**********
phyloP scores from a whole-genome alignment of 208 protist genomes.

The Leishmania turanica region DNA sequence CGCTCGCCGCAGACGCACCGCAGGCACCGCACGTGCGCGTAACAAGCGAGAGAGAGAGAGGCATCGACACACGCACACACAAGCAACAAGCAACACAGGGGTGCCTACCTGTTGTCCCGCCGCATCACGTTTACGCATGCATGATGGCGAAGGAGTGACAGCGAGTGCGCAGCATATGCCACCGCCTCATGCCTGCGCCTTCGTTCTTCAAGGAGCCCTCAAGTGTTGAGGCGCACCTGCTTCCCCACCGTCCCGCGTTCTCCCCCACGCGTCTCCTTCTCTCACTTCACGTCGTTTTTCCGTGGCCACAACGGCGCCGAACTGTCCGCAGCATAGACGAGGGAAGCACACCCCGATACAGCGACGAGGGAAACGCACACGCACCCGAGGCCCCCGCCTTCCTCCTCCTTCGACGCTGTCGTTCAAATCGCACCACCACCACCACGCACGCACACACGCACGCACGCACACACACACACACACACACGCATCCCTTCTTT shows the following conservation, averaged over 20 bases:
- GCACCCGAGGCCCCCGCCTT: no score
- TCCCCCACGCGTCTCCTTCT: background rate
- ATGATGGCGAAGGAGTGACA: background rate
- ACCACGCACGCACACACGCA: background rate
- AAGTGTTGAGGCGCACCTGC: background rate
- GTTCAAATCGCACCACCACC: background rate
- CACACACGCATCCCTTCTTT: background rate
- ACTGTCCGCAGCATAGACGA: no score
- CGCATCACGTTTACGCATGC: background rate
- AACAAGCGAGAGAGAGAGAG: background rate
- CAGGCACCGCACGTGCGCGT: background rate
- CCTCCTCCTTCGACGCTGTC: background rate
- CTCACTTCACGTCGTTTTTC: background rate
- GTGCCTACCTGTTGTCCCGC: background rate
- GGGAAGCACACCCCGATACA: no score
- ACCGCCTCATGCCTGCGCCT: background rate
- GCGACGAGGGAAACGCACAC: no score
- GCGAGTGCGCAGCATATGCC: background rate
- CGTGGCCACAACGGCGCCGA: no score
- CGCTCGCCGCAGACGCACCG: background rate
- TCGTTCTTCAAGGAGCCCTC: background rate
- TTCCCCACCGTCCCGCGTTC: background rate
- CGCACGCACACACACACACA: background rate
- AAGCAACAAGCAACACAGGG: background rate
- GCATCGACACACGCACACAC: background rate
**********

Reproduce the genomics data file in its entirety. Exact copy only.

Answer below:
phyloP scores from a whole-genome alignment of 208 protist genomes.

The Leishmania turanica region DNA sequence CGCTCGCCGCAGACGCACCGCAGGCACCGCACGTGCGCGTAACAAGCGAGAGAGAGAGAGGCATCGACACACGCACACACAAGCAACAAGCAACACAGGGGTGCCTACCTGTTGTCCCGCCGCATCACGTTTACGCATGCATGATGGCGAAGGAGTGACAGCGAGTGCGCAGCATATGCCACCGCCTCATGCCTGCGCCTTCGTTCTTCAAGGAGCCCTCAAGTGTTGAGGCGCACCTGCTTCCCCACCGTCCCGCGTTCTCCCCCACGCGTCTCCTTCTCTCACTTCACGTCGTTTTTCCGTGGCCACAACGGCGCCGAACTGTCCGCAGCATAGACGAGGGAAGCACACCCCGATACAGCGACGAGGGAAACGCACACGCACCCGAGGCCCCCGCCTTCCTCCTCCTTCGACGCTGTCGTTCAAATCGCACCACCACCACCACGCACGCACACACGCACGCACGCACACACACACACACACACACGCATCCCTTCTTT shows the following conservation, averaged over 20 bases:
- GCACCCGAGGCCCCCGCCTT: no score
- TCCCCCACGCGTCTCCTTCT: background rate
- ATGATGGCGAAGGAGTGACA: background rate
- ACCACGCACGCACACACGCA: background rate
- AAGTGTTGAGGCGCACCTGC: background rate
- GTTCAAATCGCACCACCACC: background rate
- CACACACGCATCCCTTCTTT: background rate
- ACTGTCCGCAGCATAGACGA: no score
- CGCATCACGTTTACGCATGC: background rate
- AACAAGCGAGAGAGAGAGAG: background rate
- CAGGCACCGCACGTGCGCGT: background rate
- CCTCCTCCTTCGACGCTGTC: background rate
- CTCACTTCACGTCGTTTTTC: background rate
- GTGCCTACCTGTTGTCCCGC: background rate
- GGGAAGCACACCCCGATACA: no score
- ACCGCCTCATGCCTGCGCCT: background rate
- GCGACGAGGGAAACGCACAC: no score
- GCGAGTGCGCAGCATATGCC: background rate
- CGTGGCCACAACGGCGCCGA: no score
- CGCTCGCCGCAGACGCACCG: background rate
- TCGTTCTTCAAGGAGCCCTC: background rate
- TTCCCCACCGTCCCGCGTTC: background rate
- CGCACGCACACACACACACA: background rate
- AAGCAACAAGCAACACAGGG: background rate
- GCATCGACACACGCACACAC: background rate